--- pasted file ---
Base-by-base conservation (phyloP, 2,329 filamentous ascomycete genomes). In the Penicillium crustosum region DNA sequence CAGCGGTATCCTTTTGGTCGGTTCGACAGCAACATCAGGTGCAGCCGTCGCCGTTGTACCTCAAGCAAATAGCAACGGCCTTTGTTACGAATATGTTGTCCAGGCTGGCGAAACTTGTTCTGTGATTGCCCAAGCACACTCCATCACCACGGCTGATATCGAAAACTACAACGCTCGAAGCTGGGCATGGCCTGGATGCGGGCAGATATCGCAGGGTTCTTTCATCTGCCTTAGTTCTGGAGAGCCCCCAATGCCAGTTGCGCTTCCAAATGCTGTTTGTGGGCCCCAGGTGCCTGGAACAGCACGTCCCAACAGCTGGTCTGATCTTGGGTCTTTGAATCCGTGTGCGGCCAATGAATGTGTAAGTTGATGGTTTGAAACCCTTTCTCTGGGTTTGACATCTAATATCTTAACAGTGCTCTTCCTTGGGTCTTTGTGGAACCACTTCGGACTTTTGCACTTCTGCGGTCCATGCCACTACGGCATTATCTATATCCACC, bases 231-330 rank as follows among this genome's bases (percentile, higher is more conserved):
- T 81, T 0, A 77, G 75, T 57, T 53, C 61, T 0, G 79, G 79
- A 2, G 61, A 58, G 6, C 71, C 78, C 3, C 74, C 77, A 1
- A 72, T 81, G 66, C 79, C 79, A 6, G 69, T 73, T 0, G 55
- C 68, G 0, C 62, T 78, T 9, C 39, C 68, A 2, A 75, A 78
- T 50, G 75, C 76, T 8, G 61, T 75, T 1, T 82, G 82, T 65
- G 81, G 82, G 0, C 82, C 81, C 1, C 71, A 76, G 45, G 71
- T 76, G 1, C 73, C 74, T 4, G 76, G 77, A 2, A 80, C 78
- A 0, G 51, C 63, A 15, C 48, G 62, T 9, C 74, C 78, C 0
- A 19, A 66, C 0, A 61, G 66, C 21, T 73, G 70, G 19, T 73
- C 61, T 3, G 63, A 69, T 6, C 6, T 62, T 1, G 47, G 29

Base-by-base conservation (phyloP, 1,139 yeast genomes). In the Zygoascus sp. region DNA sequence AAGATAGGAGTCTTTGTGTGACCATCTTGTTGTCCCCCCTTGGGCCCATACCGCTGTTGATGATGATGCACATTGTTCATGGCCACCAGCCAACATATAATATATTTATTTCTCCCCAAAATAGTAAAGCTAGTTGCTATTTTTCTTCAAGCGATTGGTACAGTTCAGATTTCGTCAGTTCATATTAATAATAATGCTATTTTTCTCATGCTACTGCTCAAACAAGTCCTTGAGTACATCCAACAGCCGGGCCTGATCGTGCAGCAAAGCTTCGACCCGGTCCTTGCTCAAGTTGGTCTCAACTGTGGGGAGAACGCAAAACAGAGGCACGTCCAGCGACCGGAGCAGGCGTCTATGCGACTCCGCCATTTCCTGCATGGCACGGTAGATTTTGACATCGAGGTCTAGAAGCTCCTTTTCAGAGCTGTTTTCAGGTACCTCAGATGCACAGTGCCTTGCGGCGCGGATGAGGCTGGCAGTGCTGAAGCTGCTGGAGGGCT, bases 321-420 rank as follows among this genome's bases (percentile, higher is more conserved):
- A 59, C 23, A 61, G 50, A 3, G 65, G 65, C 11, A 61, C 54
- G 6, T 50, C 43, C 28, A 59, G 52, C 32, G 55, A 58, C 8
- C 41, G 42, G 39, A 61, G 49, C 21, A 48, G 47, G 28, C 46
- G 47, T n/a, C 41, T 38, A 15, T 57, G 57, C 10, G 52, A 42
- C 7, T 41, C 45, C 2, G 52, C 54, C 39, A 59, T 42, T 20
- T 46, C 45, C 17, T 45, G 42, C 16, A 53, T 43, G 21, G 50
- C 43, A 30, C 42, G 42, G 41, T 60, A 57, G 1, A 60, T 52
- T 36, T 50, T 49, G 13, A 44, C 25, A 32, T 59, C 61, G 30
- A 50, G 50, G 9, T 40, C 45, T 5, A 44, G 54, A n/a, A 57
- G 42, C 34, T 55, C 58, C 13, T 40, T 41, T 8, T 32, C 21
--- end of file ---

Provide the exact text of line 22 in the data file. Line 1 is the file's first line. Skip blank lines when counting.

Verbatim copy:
- G 42, C 34, T 55, C 58, C 13, T 40, T 41, T 8, T 32, C 21